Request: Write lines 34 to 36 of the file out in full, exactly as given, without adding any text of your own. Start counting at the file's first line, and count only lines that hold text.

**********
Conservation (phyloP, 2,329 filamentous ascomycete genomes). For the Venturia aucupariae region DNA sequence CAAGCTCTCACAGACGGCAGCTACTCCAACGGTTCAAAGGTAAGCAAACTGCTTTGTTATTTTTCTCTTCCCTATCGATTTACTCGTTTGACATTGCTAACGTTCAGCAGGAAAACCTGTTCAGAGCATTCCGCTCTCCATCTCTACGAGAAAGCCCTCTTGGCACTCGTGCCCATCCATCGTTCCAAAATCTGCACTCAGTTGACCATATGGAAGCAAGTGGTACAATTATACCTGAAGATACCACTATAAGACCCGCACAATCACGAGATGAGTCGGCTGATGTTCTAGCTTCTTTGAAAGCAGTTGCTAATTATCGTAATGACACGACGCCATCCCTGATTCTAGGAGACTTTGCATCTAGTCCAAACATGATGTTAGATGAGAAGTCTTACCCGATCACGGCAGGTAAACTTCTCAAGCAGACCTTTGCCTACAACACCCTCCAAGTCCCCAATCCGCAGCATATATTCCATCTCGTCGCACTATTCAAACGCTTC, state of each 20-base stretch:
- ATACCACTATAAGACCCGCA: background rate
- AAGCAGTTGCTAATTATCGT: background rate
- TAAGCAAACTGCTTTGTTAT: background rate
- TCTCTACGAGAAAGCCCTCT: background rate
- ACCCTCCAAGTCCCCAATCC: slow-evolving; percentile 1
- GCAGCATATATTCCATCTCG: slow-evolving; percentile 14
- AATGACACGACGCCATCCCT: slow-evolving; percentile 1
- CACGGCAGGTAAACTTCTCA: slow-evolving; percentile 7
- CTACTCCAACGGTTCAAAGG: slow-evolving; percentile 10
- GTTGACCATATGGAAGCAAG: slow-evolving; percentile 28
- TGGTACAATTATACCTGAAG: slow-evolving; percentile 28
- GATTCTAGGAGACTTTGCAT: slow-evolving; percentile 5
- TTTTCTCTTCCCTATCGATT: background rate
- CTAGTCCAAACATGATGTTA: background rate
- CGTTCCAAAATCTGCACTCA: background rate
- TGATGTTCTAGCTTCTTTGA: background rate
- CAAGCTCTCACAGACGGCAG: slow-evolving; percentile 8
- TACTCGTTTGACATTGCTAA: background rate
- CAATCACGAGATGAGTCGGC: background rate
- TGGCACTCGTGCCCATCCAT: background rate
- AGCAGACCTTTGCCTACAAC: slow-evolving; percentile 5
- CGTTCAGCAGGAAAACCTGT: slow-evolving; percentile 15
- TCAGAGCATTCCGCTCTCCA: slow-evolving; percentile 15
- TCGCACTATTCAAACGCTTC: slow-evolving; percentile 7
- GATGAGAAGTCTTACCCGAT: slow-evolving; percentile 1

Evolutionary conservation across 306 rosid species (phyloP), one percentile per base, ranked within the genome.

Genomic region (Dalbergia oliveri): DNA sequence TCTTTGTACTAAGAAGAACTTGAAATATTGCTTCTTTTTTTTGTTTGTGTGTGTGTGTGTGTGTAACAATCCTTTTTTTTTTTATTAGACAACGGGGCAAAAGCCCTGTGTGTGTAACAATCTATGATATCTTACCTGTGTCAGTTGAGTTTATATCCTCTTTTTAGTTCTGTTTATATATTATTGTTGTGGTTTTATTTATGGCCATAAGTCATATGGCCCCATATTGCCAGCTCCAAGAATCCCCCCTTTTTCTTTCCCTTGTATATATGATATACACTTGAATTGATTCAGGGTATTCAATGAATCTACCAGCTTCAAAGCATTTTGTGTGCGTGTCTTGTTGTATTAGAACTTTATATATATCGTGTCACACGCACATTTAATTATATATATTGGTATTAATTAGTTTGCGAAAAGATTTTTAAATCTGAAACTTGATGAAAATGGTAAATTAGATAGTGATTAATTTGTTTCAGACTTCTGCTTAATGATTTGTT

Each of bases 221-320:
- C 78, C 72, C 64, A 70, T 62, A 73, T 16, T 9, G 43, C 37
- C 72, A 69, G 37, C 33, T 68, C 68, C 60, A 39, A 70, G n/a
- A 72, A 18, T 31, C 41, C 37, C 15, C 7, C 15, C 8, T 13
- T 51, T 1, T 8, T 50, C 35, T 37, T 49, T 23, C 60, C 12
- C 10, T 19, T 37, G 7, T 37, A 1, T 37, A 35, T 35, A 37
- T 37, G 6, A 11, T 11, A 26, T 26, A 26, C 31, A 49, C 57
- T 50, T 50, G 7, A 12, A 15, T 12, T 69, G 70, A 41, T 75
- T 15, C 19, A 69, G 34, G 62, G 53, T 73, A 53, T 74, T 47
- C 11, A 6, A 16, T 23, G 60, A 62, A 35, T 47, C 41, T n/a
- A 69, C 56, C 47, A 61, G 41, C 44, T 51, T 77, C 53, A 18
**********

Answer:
- C 10, T 19, T 37, G 7, T 37, A 1, T 37, A 35, T 35, A 37
- T 37, G 6, A 11, T 11, A 26, T 26, A 26, C 31, A 49, C 57
- T 50, T 50, G 7, A 12, A 15, T 12, T 69, G 70, A 41, T 75